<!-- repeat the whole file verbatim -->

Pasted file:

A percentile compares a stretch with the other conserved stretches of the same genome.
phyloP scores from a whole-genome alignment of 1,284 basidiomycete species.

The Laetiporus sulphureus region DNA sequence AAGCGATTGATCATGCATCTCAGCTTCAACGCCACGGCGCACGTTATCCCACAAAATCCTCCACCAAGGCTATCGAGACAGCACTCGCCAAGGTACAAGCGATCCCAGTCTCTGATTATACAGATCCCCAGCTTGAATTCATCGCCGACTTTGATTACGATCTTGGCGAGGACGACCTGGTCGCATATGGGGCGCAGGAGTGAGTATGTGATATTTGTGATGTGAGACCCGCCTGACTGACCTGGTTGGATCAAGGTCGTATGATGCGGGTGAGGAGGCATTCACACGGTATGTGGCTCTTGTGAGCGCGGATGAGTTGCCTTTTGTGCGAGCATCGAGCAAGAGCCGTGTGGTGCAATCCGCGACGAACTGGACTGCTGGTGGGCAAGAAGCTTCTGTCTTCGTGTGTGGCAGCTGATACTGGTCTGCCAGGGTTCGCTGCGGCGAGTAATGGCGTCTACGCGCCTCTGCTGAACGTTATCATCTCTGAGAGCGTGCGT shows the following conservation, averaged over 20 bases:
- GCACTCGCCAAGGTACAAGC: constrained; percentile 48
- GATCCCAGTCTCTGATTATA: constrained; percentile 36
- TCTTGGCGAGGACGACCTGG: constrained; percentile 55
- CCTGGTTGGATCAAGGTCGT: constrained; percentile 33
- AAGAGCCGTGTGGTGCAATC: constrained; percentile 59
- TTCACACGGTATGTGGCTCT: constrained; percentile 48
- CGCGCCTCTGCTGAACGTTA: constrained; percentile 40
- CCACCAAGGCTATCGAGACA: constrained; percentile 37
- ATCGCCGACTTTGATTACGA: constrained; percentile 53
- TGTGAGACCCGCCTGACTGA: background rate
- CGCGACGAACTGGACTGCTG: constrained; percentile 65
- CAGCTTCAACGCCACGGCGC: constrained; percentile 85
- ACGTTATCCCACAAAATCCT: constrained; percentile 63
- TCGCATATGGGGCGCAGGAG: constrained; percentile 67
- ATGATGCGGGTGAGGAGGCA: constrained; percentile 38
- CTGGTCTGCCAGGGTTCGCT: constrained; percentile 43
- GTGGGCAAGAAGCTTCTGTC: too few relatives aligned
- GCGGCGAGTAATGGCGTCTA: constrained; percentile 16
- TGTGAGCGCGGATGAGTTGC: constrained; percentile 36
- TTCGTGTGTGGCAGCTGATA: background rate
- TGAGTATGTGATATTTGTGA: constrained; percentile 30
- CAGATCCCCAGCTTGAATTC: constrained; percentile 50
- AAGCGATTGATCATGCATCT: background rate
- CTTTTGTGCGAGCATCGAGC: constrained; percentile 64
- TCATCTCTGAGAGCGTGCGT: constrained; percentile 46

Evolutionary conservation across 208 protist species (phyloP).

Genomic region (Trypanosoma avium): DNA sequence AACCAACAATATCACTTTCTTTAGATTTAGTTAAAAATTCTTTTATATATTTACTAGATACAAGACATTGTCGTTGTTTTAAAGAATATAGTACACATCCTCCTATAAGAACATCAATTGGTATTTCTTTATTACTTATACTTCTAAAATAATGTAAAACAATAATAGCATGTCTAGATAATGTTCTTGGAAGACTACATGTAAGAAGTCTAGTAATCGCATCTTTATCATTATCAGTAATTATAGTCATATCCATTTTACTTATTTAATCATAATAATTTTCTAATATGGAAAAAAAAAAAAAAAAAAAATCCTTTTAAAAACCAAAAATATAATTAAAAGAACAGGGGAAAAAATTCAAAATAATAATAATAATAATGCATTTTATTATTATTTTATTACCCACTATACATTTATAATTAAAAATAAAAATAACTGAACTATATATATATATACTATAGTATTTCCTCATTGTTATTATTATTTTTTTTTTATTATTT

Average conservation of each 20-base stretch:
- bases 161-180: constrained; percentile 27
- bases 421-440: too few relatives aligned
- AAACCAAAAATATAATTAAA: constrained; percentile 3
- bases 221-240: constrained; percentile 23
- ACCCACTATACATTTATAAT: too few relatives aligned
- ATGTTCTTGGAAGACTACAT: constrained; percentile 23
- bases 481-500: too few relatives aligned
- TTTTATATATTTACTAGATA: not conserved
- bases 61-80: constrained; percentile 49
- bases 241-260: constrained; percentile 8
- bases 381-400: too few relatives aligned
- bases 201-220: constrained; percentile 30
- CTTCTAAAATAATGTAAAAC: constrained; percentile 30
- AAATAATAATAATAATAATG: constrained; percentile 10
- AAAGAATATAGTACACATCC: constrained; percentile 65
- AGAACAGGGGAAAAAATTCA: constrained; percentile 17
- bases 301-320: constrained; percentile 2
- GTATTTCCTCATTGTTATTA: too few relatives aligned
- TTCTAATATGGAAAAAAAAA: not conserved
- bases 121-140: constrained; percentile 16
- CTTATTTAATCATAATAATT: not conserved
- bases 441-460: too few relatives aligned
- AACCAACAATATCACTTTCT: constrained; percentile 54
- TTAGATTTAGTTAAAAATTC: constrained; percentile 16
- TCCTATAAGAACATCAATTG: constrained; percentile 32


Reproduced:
A percentile compares a stretch with the other conserved stretches of the same genome.
phyloP scores from a whole-genome alignment of 1,284 basidiomycete species.

The Laetiporus sulphureus region DNA sequence AAGCGATTGATCATGCATCTCAGCTTCAACGCCACGGCGCACGTTATCCCACAAAATCCTCCACCAAGGCTATCGAGACAGCACTCGCCAAGGTACAAGCGATCCCAGTCTCTGATTATACAGATCCCCAGCTTGAATTCATCGCCGACTTTGATTACGATCTTGGCGAGGACGACCTGGTCGCATATGGGGCGCAGGAGTGAGTATGTGATATTTGTGATGTGAGACCCGCCTGACTGACCTGGTTGGATCAAGGTCGTATGATGCGGGTGAGGAGGCATTCACACGGTATGTGGCTCTTGTGAGCGCGGATGAGTTGCCTTTTGTGCGAGCATCGAGCAAGAGCCGTGTGGTGCAATCCGCGACGAACTGGACTGCTGGTGGGCAAGAAGCTTCTGTCTTCGTGTGTGGCAGCTGATACTGGTCTGCCAGGGTTCGCTGCGGCGAGTAATGGCGTCTACGCGCCTCTGCTGAACGTTATCATCTCTGAGAGCGTGCGT shows the following conservation, averaged over 20 bases:
- GCACTCGCCAAGGTACAAGC: constrained; percentile 48
- GATCCCAGTCTCTGATTATA: constrained; percentile 36
- TCTTGGCGAGGACGACCTGG: constrained; percentile 55
- CCTGGTTGGATCAAGGTCGT: constrained; percentile 33
- AAGAGCCGTGTGGTGCAATC: constrained; percentile 59
- TTCACACGGTATGTGGCTCT: constrained; percentile 48
- CGCGCCTCTGCTGAACGTTA: constrained; percentile 40
- CCACCAAGGCTATCGAGACA: constrained; percentile 37
- ATCGCCGACTTTGATTACGA: constrained; percentile 53
- TGTGAGACCCGCCTGACTGA: background rate
- CGCGACGAACTGGACTGCTG: constrained; percentile 65
- CAGCTTCAACGCCACGGCGC: constrained; percentile 85
- ACGTTATCCCACAAAATCCT: constrained; percentile 63
- TCGCATATGGGGCGCAGGAG: constrained; percentile 67
- ATGATGCGGGTGAGGAGGCA: constrained; percentile 38
- CTGGTCTGCCAGGGTTCGCT: constrained; percentile 43
- GTGGGCAAGAAGCTTCTGTC: too few relatives aligned
- GCGGCGAGTAATGGCGTCTA: constrained; percentile 16
- TGTGAGCGCGGATGAGTTGC: constrained; percentile 36
- TTCGTGTGTGGCAGCTGATA: background rate
- TGAGTATGTGATATTTGTGA: constrained; percentile 30
- CAGATCCCCAGCTTGAATTC: constrained; percentile 50
- AAGCGATTGATCATGCATCT: background rate
- CTTTTGTGCGAGCATCGAGC: constrained; percentile 64
- TCATCTCTGAGAGCGTGCGT: constrained; percentile 46

Evolutionary conservation across 208 protist species (phyloP).

Genomic region (Trypanosoma avium): DNA sequence AACCAACAATATCACTTTCTTTAGATTTAGTTAAAAATTCTTTTATATATTTACTAGATACAAGACATTGTCGTTGTTTTAAAGAATATAGTACACATCCTCCTATAAGAACATCAATTGGTATTTCTTTATTACTTATACTTCTAAAATAATGTAAAACAATAATAGCATGTCTAGATAATGTTCTTGGAAGACTACATGTAAGAAGTCTAGTAATCGCATCTTTATCATTATCAGTAATTATAGTCATATCCATTTTACTTATTTAATCATAATAATTTTCTAATATGGAAAAAAAAAAAAAAAAAAAATCCTTTTAAAAACCAAAAATATAATTAAAAGAACAGGGGAAAAAATTCAAAATAATAATAATAATAATGCATTTTATTATTATTTTATTACCCACTATACATTTATAATTAAAAATAAAAATAACTGAACTATATATATATATACTATAGTATTTCCTCATTGTTATTATTATTTTTTTTTTATTATTT

Average conservation of each 20-base stretch:
- bases 161-180: constrained; percentile 27
- bases 421-440: too few relatives aligned
- AAACCAAAAATATAATTAAA: constrained; percentile 3
- bases 221-240: constrained; percentile 23
- ACCCACTATACATTTATAAT: too few relatives aligned
- ATGTTCTTGGAAGACTACAT: constrained; percentile 23
- bases 481-500: too few relatives aligned
- TTTTATATATTTACTAGATA: not conserved
- bases 61-80: constrained; percentile 49
- bases 241-260: constrained; percentile 8
- bases 381-400: too few relatives aligned
- bases 201-220: constrained; percentile 30
- CTTCTAAAATAATGTAAAAC: constrained; percentile 30
- AAATAATAATAATAATAATG: constrained; percentile 10
- AAAGAATATAGTACACATCC: constrained; percentile 65
- AGAACAGGGGAAAAAATTCA: constrained; percentile 17
- bases 301-320: constrained; percentile 2
- GTATTTCCTCATTGTTATTA: too few relatives aligned
- TTCTAATATGGAAAAAAAAA: not conserved
- bases 121-140: constrained; percentile 16
- CTTATTTAATCATAATAATT: not conserved
- bases 441-460: too few relatives aligned
- AACCAACAATATCACTTTCT: constrained; percentile 54
- TTAGATTTAGTTAAAAATTC: constrained; percentile 16
- TCCTATAAGAACATCAATTG: constrained; percentile 32